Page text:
The import bans will come into effect later this year
https://www.rt.com-© Getty Images / Monty Rakusen
London has added oil and coal to its list of banned Russian imports, according to a notice to exporters published by the UK’s Foreign Trade Ministry on Thursday.
“This amendment prohibits the import of oil and oil products, coal and coal products and gold as well as the acquisition, supply and delivery, directly or indirectly of these goods. It also prohibits the provision of technical assistance, financial services and funds and brokering services relating to these goods,” the notice reads.
The ban on coal imports from Russia will take effect on August 10, coinciding with the start date of a Russian coal imports ban by the EU. The oil import ban will come into force on December 31. In addition, the previously announced ban on Russian gold imports to the UK came into force on Thursday, July 21, the notice said.
In 2021, the UK imported $267 million worth of Russian coal and coal products, $1.4 billion worth of crude oil, $3 billion worth of oil products, and $15 billion worth of gold, according to data compiled by Russian business daily RBC.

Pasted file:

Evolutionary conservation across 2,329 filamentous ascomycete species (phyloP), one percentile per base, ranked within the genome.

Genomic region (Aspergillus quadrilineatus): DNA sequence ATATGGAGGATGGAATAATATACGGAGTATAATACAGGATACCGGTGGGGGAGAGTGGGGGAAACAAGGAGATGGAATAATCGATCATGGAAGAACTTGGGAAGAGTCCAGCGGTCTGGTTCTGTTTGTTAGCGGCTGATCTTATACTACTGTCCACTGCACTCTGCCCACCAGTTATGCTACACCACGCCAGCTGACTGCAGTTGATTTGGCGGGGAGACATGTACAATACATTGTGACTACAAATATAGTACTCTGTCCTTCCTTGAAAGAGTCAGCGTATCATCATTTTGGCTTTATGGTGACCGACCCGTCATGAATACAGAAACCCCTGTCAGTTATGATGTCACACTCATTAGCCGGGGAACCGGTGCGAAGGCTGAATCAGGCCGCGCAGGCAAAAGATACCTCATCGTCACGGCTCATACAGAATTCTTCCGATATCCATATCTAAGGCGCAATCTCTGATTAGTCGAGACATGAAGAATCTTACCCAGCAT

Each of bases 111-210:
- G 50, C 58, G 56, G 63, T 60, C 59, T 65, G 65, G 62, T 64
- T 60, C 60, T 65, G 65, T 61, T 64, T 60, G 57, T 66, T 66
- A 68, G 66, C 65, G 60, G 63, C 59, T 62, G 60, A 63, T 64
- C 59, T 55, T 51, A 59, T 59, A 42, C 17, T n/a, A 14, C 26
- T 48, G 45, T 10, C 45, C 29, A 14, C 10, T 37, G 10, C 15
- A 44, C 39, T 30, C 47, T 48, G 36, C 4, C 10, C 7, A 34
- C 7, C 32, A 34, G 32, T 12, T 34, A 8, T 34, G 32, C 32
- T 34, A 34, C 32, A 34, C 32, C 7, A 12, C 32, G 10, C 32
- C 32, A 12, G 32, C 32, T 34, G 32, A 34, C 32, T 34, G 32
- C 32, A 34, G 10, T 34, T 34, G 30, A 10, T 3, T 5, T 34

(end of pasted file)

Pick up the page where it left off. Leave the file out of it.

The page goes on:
A full embargo on these Russian goods will affect 80% of all UK imports from Russia, which amounted to $24.9 billion last year. However, London has not yet published the complete list of codes for Russian products that will be banned from entering the country.
In April, the British government banned the import of silver and caviar from Russia, as well as iron and steel. Then London extended sanctions on Russian imports and exports at the end of June, banning the supply of jet fuel, goods and technologies related to oil and its processing, and the British currency – the pound sterling – to Russia.
The UK’s latest announcement comes a day after EU countries agreed on a seventh package of sanctions against Russia. The list of new restrictive measures will include an embargo on Russian gold imports, the blacklisting of more than 50 individuals and legal entities, and expanded clarifications on trade and financial sanctions that have already been introduced.